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Mapping in journalism comes of age

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Long the domain of geeked-out urban planners and environmental scientists, geographic information systems have evolved to be within the reach of even moderately adept journalists, according to Matt Wynn at the Poynter Institute. "Interactive maps and location-based services have unleashed a torrent of spatial tools throughout the past few years, making everything from analysis to sophisticated Web applications accessible," Wynn writes, then discusses the best of them.

How to read a PDF on your Kindle

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From the eBookNewser site, a step-by-step guide to converting a PDF document into something you can read on a Kindle or other eBook reader. The instructions start with a pointer to a free conversion tool, and include tips on removing stray characters and unwanted page headers after the conversion is complete. Also from the Poynter Institute, more tips on cleaning up text on a computer.

A tool for finding diamonds in data

Dirty data is the bane of computer-saavy journalists. For them, Google Refine may be worth a look, according to Maurice Cherry on the 10,000 words site. A free, downloadable desktop application for Windows, Mac, and Linux operating systems, Google Refine gives your web browser a suite of tools for finding and fixing inconsistencies, transforming data between formats, and integrating with services such as online mapping and language translators.

Blogs and Twitter streams on the history of science

Michael D. Barton has updated a list he first produced last fall, with nearly 200 URLs now included. They range from Advances in the History of Psychology and Adventures of a Post-Doc to something called Zoonomian. Barton invites more contributions and some of them are listed in the comments.

Bad news for overpriced map vendors

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Topographic maps from the U.S. Geological Survey are now available for free, online, via a new government web site that lets users search for them and select from current and historic topo maps, plus aerial photos and special maps such as those delineating mineral deposits. A fuller description of the online map archive is available here from USGS. Warning: The map search page does not appear to work correctly in some browsers.

Things you never knew a search engine could do

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Google, Yahoo, Bing — and others like them — have useful features that have nothing to do with keyword searching. Like checking a flight time, converting avoirdupois to metric, or doing simple arithmetic. Those tips and others are lists in this article from USA Today. Searching for "Google tricks" turns up a few more lists, like this one: Adding "&imgtype=face" to your Google image search can distinguish Paris Hilton from Paris the city.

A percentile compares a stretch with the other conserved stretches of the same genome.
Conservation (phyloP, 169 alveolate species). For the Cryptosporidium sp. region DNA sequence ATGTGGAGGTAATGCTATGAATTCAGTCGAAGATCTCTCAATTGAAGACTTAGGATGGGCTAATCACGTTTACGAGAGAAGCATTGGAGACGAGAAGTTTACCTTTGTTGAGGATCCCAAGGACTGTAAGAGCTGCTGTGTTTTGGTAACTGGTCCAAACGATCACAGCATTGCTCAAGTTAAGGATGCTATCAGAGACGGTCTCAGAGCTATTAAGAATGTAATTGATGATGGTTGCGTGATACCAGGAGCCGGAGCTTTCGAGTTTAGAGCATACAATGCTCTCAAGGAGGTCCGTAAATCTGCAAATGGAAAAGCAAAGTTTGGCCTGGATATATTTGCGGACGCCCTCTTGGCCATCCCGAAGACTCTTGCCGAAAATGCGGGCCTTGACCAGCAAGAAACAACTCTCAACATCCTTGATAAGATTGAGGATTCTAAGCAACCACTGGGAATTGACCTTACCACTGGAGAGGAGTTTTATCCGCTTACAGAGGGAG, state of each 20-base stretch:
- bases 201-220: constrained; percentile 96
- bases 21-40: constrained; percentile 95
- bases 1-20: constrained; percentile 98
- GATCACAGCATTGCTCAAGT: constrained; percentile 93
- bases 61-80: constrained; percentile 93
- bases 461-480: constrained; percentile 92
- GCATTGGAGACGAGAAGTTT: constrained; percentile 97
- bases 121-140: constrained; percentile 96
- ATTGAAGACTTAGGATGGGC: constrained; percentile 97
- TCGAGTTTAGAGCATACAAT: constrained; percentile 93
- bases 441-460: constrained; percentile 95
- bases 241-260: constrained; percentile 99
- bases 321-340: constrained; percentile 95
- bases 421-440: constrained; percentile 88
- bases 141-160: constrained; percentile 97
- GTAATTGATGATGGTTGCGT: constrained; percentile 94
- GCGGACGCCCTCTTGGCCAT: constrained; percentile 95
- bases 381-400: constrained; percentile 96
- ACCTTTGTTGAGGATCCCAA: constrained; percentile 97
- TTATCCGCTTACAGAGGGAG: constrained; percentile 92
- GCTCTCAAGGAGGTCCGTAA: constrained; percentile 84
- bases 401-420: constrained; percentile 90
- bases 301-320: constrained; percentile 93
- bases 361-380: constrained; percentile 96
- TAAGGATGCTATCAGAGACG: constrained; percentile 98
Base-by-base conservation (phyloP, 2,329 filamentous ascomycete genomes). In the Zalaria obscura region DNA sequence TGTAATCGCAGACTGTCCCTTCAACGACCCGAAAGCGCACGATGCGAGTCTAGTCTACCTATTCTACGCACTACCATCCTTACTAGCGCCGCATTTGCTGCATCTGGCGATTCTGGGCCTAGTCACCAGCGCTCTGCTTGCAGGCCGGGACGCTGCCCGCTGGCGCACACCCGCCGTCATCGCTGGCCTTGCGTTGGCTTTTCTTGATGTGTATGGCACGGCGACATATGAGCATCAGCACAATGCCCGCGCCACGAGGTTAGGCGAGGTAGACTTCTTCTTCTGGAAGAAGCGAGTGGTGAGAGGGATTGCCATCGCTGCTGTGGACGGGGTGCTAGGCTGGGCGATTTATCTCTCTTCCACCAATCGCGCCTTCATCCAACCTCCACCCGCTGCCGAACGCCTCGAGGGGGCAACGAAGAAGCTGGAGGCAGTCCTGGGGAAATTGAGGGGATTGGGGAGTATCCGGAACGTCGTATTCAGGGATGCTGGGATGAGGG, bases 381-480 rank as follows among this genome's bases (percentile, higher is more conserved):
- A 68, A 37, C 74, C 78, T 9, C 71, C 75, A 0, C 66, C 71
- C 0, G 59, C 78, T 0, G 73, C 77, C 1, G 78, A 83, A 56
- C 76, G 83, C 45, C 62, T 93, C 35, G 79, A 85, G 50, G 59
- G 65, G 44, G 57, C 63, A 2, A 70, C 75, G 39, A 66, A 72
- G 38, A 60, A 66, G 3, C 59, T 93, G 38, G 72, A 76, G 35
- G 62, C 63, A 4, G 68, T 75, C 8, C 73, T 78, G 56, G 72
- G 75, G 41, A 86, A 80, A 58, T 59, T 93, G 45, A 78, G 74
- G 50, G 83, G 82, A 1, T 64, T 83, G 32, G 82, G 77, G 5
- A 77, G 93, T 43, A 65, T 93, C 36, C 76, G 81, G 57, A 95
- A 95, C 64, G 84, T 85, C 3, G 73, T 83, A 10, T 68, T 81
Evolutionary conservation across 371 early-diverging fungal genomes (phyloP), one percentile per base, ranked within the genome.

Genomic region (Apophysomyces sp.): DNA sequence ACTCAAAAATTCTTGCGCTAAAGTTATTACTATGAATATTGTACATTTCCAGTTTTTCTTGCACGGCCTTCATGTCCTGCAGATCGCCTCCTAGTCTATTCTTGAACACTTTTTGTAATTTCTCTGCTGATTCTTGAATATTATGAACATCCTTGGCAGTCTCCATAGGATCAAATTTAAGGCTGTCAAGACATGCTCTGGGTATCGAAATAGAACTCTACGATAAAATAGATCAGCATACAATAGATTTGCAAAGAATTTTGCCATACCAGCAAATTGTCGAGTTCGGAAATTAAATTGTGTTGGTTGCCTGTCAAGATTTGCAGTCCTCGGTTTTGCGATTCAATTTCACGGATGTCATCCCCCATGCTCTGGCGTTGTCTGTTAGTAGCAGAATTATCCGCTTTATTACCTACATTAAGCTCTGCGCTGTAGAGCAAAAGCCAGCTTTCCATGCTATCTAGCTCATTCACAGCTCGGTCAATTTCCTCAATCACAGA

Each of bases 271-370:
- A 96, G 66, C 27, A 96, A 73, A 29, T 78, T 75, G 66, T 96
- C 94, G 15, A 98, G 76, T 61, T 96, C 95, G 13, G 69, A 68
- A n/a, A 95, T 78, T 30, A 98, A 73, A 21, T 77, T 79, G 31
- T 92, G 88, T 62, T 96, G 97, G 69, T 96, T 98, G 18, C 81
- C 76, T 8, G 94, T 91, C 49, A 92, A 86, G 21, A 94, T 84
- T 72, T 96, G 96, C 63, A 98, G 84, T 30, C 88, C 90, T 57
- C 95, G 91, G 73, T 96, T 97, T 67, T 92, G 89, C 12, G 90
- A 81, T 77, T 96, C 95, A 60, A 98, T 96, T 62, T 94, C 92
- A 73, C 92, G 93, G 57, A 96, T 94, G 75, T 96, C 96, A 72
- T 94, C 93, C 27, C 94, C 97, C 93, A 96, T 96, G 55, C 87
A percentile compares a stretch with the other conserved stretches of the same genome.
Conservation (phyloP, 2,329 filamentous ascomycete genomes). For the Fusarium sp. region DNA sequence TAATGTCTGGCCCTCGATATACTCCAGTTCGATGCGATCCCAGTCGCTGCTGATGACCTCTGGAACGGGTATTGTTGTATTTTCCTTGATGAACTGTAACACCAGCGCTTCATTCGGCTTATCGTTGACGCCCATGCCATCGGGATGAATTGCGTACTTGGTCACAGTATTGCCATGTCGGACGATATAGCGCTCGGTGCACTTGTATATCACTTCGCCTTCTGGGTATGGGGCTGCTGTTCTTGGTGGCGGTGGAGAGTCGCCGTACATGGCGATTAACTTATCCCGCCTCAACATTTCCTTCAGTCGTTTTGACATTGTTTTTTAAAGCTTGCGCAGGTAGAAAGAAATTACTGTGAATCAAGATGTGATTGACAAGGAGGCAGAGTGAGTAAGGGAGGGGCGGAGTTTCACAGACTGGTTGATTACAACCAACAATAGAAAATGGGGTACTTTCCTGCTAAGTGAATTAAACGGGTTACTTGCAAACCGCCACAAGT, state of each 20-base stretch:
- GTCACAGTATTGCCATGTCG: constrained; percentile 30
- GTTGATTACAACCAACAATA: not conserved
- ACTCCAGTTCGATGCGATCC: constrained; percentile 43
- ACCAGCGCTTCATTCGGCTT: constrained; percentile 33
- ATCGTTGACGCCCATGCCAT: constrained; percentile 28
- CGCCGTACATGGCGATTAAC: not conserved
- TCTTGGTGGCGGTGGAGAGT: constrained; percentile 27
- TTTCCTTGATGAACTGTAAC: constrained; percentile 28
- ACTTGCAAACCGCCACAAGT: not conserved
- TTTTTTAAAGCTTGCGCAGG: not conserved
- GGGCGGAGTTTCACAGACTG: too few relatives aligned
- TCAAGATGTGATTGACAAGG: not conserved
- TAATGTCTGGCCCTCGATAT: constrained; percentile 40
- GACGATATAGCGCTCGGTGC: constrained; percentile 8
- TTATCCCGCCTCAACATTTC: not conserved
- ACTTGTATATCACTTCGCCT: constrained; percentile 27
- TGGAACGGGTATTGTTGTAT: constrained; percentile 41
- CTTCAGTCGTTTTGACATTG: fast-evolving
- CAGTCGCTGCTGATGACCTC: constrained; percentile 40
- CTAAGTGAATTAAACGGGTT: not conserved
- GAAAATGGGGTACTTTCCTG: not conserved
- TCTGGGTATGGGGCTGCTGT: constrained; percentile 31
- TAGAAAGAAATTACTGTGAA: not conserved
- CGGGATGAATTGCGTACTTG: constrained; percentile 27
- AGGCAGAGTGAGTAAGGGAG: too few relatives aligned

Project Gutenberg reaches middle age

Before there was a Kindle there was Project Gutenberg. Founded 40 years ago this week, it began when a University of Illinois freshman named Michael Hart typed a copy of the Declaration of Independence into a mainframe computer on July 4, whereupon six people downloaded it. Now, the online archive has more than 36,000 books. Read this history of Project Gutenberg, and other relevant blog posts here.

Twitter tips for journalists — from Twitter

Not to be outdone by Facebook, the other social media empire has just released a guide to using Twitter in journalism. It includes searching archived tweets, guidance on using Twitter material in your reports, and a glossary of Twitter-related terms. "We know you come from different generations. Some are native to the pilcrow, others native to the hashtag," the introduction says. "But you share a common bond: the desire to make an difference in the world."

A journalist's database of research studies

Bookmark this one for deadline time. Harvard's Shorenstein Center has summarized and linked to more than 250 research studies on environment, economics, government, and society. The studies are chosen for the source's authority, the clarity of the study's language, and its lack of bias. For educators and students, articles on basic reporting techniques and instructional materials are also included.

Of Wikipedia, Paul Revere, and academia

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It's no surprise that Sarah Palin's remarks on Paul Revere's famous ride set off an editing war on the colonial patriot's Wikipedia page as users supported or mocked the former vice-presidential candidate's assertions. But here's something new: At the recent Association for Psychological Science annual meeting, the group enlisted members to help improve Wikipedia's psychology entries, and the response was enthusiastic.